Revealed; The drunken councillor in charge of a toddler and the EDP fight for the freedom to name her

Theresa Gandy

Theresa Gandy - Credit: Archant

A former councillor who admitted being drunk in charge of a child can today be named, after she lost a High Court battle against the EDP to prevent her identity being revealed.

And as soon as top judges agreed it was in the interests of open justice for Theresa Gandy's identity to be made public, she quit as a Waveney district councillor – after a fight which went on for the best part of a year.

Gandy, 35, who represented Lowestoft's Harbour ward, had tried to obtain a court order which would have prevented details of her crime being published.

But the EDP fought to block any restrictions on reporting her case and won the backing of two High Court judges, who agreed she could be named. Gandy, a Labour councillor since 2011, stepped down from the council the same day.

Gandy, of Lyncroft Road, Pakefield, had appeared at Lowestoft Magistrates Court in May last year where she admitted being drunk in a supermarket while in charge of a child, aged two-and-a-half.

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The former pupil at Sir John Leman High School in Beccles was fined £100, ordered to pay costs of £85 and hit with a victim surcharge of £15,

She was four times the legal drink drive limit and it was the second time Gandy, known as Tess, had been caught in similar circumstances, having been cautioned in August 2011.

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Last night, she said she had let people down. She said she had turned to drink to cope with severe post-natal depression and high level anxiety.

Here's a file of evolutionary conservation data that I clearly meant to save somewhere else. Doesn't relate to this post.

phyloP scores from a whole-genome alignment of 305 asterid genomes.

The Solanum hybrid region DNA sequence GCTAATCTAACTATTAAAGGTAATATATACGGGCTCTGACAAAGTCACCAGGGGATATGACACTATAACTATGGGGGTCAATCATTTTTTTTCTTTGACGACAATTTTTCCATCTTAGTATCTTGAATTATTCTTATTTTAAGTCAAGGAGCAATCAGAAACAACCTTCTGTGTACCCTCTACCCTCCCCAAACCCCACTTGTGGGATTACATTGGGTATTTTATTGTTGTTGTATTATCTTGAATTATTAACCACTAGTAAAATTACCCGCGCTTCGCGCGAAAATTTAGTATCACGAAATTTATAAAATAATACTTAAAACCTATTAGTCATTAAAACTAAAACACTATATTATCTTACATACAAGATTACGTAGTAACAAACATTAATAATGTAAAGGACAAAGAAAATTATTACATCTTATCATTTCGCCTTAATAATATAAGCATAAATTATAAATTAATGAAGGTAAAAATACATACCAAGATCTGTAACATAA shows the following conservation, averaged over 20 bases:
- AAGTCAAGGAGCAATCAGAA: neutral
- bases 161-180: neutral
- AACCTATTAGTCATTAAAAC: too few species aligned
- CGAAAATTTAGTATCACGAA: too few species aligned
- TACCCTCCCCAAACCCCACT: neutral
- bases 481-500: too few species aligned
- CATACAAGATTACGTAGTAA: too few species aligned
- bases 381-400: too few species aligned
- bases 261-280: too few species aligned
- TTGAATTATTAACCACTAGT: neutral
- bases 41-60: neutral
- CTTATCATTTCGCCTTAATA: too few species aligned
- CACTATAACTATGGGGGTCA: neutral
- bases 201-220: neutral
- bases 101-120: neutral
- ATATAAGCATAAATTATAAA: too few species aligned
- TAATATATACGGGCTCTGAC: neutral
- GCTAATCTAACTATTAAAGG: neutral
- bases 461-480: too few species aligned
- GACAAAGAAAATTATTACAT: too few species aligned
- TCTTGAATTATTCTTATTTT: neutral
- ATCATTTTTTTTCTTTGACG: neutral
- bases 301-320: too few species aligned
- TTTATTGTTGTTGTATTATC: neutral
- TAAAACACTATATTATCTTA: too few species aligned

She said: 'I deeply regret the incident last year as I let myself, my family, my party and my constituents down. Whilst I am not making excuses for my behaviour, during that time I was suffering from severe post natal depression and high level anxiety, and unfortunately used alcohol as a crutch.

'At the time of the incident I offered to resign but having taken advice from both the Labour Party and Waveney District Council I was informed that as it was a personal issue I did not need to resign.

'This incident has never affected my ability to effectively fulfil the role of being a councillor. I have now resigned as I believe the publicity surrounding this will make my continuing in the role untenable, plus I want to spend more time with my family. I sought legal advice to obtain an injunction to stop any printing of the story purely to protect the privacy of my family and not for any personal reasons.'

See today's EDP for the full story and how we fought for the right to name her.

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